Holidays, Italian style:

Panettone with crema al mascarpone is a classic Italian delight at this time of year. Photo: Marisa Romano

Panettone with crema al mascarpone

By Marisa Romano

Christmas in Italy is synonymous with panettone, the tall, dome-shaped sweet bread flavoured by a long, slow leavening and enriched by raisins and candied citrus peels. It appears in Italian artisanal bakeries and grocery stores just before the holiday season and takes centre stage on festive tables along with a glass of sweet sparkling wine. The last loaves of the season welcome the New Year before disappearing from store fronts and supermarket islands.

The origins of this dessert are ancient. Legend has it that it was created by a cook’s helper named Toni to replace a messed-up cake prepared for a sumptuous Christmas dinner at the court of the then duke of Milan, Ludovico il Moro, back in the 15th century. Toni’s bread (pan de toni) had a great success with the duke’s guests and panettone was born.

Initially common only in the Northern Italian region around Milan, the bread-like cake became popular all over Italy only after the First World War when the baker Angelo Motta refined the recipe, gave the loaf the typical tall dome shape and started its industrial production. According to a 2022 survey by the food blog, panettone Motta is still one of the best commercial brands on the market.

Since 2005, panettone is protected in Italy by a law that lists, defines and quantifies its basic ingredients (flour, butter, raisins, fresh eggs and candied peels) and specifies its preparation method. Only products made in Italy according to these directives can be sold as “panettone.”

Nowadays the Italian market also offers delicious variations on the classic recipe. These include the addition of ingredients like chocolate, custards, glazes, nuts and dry fruits. All very tempting, but my favourite is still the classic fluffy and buttery slice studded with plenty of fragrant sultana raisins and citrusy peels – best if from the oven of an artisanal bakery – served with a dollop of velvety crema al mascarpone (mascarpone mousse).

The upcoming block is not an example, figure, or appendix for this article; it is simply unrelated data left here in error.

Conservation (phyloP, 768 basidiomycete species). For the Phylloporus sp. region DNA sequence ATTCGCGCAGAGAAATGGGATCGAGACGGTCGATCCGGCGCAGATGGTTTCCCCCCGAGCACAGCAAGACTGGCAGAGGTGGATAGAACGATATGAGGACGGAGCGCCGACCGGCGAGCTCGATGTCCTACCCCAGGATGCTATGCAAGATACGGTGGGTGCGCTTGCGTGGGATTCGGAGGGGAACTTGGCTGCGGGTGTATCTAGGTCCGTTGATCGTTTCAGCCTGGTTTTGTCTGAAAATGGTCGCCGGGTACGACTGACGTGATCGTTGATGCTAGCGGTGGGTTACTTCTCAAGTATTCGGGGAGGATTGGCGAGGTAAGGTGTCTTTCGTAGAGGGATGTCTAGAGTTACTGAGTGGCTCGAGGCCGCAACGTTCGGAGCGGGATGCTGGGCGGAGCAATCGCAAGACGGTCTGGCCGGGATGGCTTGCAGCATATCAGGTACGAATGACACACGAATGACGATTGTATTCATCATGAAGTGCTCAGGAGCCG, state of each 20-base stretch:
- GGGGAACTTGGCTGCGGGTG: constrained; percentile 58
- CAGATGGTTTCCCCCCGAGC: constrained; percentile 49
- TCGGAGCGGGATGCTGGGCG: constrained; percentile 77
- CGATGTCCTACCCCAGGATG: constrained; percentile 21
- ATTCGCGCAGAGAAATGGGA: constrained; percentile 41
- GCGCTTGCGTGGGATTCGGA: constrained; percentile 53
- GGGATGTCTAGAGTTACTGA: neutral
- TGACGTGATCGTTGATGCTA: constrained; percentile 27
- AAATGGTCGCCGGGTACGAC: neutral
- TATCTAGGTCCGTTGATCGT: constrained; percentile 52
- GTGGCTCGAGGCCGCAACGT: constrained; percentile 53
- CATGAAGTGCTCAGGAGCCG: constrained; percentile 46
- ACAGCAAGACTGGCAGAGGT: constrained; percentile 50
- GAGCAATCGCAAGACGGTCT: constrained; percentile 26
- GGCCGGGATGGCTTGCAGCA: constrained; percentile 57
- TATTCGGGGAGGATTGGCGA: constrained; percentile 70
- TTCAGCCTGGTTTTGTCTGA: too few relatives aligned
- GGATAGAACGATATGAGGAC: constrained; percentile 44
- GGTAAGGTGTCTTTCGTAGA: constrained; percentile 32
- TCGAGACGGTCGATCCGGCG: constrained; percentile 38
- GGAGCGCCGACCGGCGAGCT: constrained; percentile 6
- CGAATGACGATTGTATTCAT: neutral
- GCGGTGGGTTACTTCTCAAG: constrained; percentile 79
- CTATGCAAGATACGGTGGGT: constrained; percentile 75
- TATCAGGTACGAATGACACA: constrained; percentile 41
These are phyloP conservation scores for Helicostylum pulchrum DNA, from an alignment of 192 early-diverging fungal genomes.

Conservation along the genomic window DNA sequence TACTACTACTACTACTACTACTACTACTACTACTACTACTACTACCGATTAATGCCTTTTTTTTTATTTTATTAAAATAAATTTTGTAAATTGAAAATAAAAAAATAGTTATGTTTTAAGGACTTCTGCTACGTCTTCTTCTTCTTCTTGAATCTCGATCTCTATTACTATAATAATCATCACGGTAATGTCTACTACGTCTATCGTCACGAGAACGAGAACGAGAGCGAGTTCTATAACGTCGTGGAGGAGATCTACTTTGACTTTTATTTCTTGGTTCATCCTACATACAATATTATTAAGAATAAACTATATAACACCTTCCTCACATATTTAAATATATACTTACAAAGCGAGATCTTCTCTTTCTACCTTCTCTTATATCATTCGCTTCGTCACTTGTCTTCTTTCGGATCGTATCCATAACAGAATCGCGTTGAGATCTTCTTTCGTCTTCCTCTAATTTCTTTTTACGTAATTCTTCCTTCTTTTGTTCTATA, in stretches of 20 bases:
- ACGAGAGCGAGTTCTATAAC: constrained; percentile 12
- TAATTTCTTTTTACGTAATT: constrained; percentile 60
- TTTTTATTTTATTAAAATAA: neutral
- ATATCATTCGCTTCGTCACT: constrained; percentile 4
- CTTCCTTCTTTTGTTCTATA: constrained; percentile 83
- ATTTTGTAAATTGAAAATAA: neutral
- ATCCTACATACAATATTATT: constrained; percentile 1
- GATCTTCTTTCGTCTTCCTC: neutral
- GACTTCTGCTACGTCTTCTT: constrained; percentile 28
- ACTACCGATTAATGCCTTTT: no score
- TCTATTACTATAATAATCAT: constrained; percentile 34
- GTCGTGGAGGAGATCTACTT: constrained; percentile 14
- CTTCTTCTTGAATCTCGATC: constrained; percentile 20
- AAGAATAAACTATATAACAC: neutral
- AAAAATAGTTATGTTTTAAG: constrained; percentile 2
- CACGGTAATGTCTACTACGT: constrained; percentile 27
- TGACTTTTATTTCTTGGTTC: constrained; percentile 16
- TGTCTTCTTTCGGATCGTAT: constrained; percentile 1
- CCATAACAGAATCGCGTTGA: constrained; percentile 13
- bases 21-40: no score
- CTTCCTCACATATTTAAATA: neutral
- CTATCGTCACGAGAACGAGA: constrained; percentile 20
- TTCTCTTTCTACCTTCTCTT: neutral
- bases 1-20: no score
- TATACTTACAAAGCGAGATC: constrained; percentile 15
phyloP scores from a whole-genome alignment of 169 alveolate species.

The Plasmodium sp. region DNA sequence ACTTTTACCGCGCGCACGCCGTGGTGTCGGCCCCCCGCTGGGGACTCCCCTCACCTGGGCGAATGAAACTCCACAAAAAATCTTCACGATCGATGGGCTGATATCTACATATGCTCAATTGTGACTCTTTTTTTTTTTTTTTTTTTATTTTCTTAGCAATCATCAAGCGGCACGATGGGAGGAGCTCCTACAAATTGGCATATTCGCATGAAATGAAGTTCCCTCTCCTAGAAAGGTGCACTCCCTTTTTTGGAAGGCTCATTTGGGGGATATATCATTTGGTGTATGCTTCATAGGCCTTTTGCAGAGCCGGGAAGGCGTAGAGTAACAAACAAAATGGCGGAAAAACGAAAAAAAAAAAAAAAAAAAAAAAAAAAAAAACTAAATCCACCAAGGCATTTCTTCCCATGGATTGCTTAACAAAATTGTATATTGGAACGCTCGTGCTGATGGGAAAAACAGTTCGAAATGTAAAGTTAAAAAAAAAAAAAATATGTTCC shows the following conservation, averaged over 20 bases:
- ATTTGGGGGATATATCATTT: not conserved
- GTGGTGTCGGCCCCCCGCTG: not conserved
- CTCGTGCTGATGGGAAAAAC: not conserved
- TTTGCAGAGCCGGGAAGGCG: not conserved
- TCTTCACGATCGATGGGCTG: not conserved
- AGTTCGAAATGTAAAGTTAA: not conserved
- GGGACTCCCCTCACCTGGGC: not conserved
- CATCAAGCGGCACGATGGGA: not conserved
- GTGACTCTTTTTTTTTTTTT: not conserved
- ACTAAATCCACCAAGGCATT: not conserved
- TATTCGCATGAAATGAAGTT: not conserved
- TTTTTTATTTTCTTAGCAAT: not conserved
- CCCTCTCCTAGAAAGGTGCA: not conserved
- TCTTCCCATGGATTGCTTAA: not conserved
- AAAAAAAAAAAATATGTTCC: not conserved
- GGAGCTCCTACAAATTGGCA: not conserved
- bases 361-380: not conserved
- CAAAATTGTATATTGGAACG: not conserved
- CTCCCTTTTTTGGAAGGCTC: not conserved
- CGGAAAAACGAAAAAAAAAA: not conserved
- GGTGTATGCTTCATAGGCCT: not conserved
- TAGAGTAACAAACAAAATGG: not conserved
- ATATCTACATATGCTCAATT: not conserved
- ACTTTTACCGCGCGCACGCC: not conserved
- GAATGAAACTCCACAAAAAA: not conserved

An old tradition in Milan is to honour St. Blaise by eating the last slice of panettone on February 3, his feast day according to the Catholic calendar. Yes, the stale piece kept from the holidays for that occasion. The saint, guardian of throat and nose, would then protect you from illness. I never followed that tradition, but with respiratory infections lurking this season, maybe it would be a good ritual to follow for 2023.

Marisa Romano is a foodie with Italian roots and a flair for sharing her love of food.

 Crema al mascarpone
(mascarpone mousse)

Mascarpone is a fresh cheese made with cow-milk cream – soft, mild, slightly sweet with a buttery hint. It is one of the most frequently used bases in Italian pastries, a little bit like cream cheese in North America. It is an essential ingredient in tiramisu, the best-known Italian cake, but it is also used in tarts and cream cakes. Beyond the pastry shop we find it in creamy pastas and savoury quiches.

Original recipe

This is the original recipe, the one used also to make the traditional tiramisu. It uses raw eggs so if you go for it, make sure to use only very fresh ones and take all precautions to avoid contamination from the outer shell. Marsala is a fortified wine produced in the region around the town of Marsala in Sicily. The sweet type gives this creamy preparation its distinct flavour.


  • 500 gr. Mascarpone cheese
  • 1/3 cup white sugar
  • 4 eggs
  • 3 Tbsp sweet Marsala wine


Separate egg whites and yolks and set aside.
Beat the yolks with sugar until light and frothy. Add mascarpone and mix with a whisk until smooth. Mix in the wine.
Whisk the egg whites until stiff peaks form and gently add to the mascarpone mixture to obtain a fluffy velvety mousse. Enjoy!

Crema al mascarpone without eggs

This very simple mousse can be flavoured with different combinations of liquors and aromas. Lip-smacking alternatives to the traditional sweet Marsala wine are Grand Marnier and orange zest, Amaretto and almond flavour or spicy rum and vanilla. The addition of vanilla and a tablespoon of cacao powder can replace the liquor and yield a delightful alcohol-free chocolate mousse.


  • 500 gr mascarpone cheese
  • 2/3 cup icing sugar
  • 250 ml whipping cream
  • 2-4 Tbsp liquor
  • Orange zest or vanilla


Whisk mascarpone with liquor and zest or vanilla until soft and smooth.
Whip the cream to stiff peaks adding the sugar slowly, starting half-way through.
Gently mix whipped cream and mascarpone to obtain a smooth mousse. Easy and delish!

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